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Cinematherapy Cinematherapy Presentation Transcript

  • “Stories about boys are
    stories about journeys”
    Stephen King, during an interview conducted about his story, “The Body”
  • Cinematherapy:
    *commonly known as videotherapy, has been used as a medium for counseling adolescents for quite some time. The roots of this method stem from bibliotherapy, a technique which allows a reader to vicariously experience conflicts and situations in a secure, less direct manner than standard practice counseling (Newton 1995)
  • Rationale for Film over Books
    is a powerful medium in today’s society.
    is a significant part of adolescent culture.
    presents a visually stimulating experience.
    provides an alternative to reading comprehension.
    Film is:
  • Planning is Essential
    To ensure that the individual or group will get the most out of the session or sessions.
    Film selection
    Age appropriate themes and situations
    Pre-written pool of discussion questions
    Follow-up activities pre-planned
    Group and Individual group work
    Entire Screenings of Films and Revisiting scenes
  • “By allowing the participant to view characters with similar personal and social issues, connections can be made, problems can be solved, and discussions can occur which might not have, given the normal everyday circumstances.”
    (Newton 1995)
  • 4 Stage Approach(Jeon 1992)
    Stage 1: Identification
    The viewer sees similarities between themselves and a main character or event.
  • 4 Stage Approach(Jeon 1992)
    Stage 2: Catharsis
    The realization of emotion by the viewer.
  • 4 Stage Approach(Jeon 1992)
    Stage 3: Insight
    The viewer makes connections with a character or event.
  • 4 Stage Approach(Jeon 1992)
    Stage 4: Universalization
    The viewer can understand his/her own situations and may begin to explore effective methods for coping with them.
  • Edited by Maureen Neihart, Sally M. Reis, Nancy M. Robinson, & Sydney M. Moon
    Section I: Issues Deriving From Student Advancement Compared With Age Peers
    Section II: Common Areas of Psychological Response
    Section III: Gifted Children and Youth With Special Needs
    Section IV: Promising Practices and Interventions and Recommendations for Future ActionSocial and Emotional Issues: What Have We Learned and What Should We Do Now?Contributors
  • Social and Emotional Issues Facing Gifted Adolescents
    Underachievement
    Bullying
    Peer / Family (Relations/Pressure)
    Identity Formation
    ADHD/ODD/LD
    Sensitivity/Over excitability
    School Climate
    Stereotyping
    Siblings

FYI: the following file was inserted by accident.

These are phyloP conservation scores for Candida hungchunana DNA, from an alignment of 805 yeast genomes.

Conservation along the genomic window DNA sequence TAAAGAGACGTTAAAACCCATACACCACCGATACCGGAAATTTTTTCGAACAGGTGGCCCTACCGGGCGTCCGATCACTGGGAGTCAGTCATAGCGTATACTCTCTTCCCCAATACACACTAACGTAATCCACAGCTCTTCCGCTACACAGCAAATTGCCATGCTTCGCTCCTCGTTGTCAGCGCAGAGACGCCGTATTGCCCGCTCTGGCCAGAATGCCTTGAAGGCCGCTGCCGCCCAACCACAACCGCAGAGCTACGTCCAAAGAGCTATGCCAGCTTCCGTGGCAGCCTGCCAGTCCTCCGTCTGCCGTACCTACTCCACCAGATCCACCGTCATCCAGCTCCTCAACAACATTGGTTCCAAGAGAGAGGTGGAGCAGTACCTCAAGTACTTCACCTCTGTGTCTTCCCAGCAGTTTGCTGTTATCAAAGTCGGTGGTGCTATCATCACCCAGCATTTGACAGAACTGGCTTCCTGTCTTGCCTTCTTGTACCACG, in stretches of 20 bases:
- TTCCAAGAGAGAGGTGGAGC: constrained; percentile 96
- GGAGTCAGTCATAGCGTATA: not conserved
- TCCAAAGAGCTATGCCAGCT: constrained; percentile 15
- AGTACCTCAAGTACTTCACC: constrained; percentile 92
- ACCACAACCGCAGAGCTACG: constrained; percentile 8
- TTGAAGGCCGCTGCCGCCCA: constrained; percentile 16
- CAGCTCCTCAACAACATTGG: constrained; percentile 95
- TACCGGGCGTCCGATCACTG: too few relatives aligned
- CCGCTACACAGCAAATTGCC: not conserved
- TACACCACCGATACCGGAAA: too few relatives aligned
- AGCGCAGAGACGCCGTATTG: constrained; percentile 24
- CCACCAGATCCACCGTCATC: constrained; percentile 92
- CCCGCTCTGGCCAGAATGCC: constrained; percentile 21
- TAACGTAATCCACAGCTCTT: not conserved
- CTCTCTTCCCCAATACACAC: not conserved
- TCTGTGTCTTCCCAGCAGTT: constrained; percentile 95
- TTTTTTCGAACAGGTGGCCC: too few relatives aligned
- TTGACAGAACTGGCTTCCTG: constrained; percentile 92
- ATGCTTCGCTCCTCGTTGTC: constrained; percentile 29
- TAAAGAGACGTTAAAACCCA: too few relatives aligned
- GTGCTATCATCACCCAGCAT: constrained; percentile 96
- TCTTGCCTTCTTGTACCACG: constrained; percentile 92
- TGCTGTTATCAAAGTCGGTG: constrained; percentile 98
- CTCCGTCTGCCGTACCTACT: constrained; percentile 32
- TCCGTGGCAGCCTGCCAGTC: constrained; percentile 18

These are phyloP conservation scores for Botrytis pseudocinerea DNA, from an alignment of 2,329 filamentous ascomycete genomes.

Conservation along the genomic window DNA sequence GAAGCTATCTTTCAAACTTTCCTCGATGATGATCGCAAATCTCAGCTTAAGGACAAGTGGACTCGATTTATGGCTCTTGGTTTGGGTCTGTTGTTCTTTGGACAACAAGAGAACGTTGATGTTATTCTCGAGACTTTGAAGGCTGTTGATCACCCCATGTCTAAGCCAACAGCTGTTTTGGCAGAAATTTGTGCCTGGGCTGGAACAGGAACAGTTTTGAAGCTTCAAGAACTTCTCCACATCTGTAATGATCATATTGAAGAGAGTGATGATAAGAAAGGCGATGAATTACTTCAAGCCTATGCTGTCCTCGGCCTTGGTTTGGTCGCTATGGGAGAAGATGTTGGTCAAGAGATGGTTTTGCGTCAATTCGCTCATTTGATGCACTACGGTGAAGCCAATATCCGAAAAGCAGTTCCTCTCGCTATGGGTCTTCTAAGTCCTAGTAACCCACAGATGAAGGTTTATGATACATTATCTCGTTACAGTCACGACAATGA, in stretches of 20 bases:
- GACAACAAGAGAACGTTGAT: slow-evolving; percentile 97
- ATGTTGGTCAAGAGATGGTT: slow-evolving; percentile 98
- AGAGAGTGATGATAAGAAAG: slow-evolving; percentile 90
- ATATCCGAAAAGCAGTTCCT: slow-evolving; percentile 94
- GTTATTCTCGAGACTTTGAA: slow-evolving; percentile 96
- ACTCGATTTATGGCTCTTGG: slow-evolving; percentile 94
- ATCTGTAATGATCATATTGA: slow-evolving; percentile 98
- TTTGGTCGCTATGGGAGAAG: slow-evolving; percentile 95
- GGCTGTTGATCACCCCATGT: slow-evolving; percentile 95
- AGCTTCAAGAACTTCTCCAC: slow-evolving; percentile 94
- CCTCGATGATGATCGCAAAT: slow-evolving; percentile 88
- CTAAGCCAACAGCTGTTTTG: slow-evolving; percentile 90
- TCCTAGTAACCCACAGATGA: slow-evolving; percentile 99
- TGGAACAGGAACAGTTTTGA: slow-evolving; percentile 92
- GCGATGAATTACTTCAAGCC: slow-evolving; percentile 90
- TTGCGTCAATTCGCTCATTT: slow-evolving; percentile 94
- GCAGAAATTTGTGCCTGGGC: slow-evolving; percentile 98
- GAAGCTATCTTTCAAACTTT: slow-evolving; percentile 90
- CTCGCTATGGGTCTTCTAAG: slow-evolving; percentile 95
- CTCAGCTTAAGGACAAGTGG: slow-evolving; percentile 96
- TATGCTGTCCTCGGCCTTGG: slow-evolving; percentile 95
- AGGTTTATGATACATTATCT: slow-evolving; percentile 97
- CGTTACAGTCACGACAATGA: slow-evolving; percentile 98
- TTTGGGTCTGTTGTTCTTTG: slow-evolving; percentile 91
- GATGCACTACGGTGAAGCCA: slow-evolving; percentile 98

Multicultural
    Low SES
    Perfectionism
    Sports vs. Smarts
  • Social and Emotional Issues Facing Gifted Male Adolescents
    Belief in Self / Image Management
    Psychological Androgyny (Gender role conflict)
    Self inflicted pressure (for performance)
    Being labeled as different
    Fear of Male bonding
    Cultural Diversity
    (Hebert 1991)
  • Adolescent Males Need:
    Peers that share the same interests, beliefs, and points of view.
    An environment that provides the prospect to express emotion.
  • “When gifted children are asked what they most desire, the answer is often, a friend”
    Linda Silverman (1993) p. 72
  • PEERS
  • Peers
    Boys need close supportive relationships
    Friendship and Trust solidify positive decision making in the future.
    Boys are influenced by peer approval and suggestion.
    Young adolescent males may feel more comfortable around their peers than anyone else.
  • “If we teach our sons to honor and value their emotional lives, if we can give boys an emotional vocabulary and the encouragement to use it, they will unclench their hearts.”
    Kindlon and Thompson (1999) p. 20
  • EMOTION
  • Emotion
    Common messages have been “Boys don’t cry”, “Act like a man”, and “Your acting like a girl”
    Emotional breakdowns are quite common among youth.
    Young men need to know it is alright to express emotion when they feel it.
    Young adolescent males need to be open to their emotions.
    Parents, teachers, and counselors need to be aware of the problems facing adolescent males.
    They need to support more, care more, and ask more.
  • Stand By Me
    Coming of Age film
    4 main characters whom are all different
    Each has a personal growth in the film.
    Deals with many Social and Emotional issues.
  • Explorers
    Confident Characters
    Science fiction aspect
    Three main characters
    Shows importance of positive peers groups
    Social and Emotional issues present
  • Follow up Activities
    Painting
    Sculpture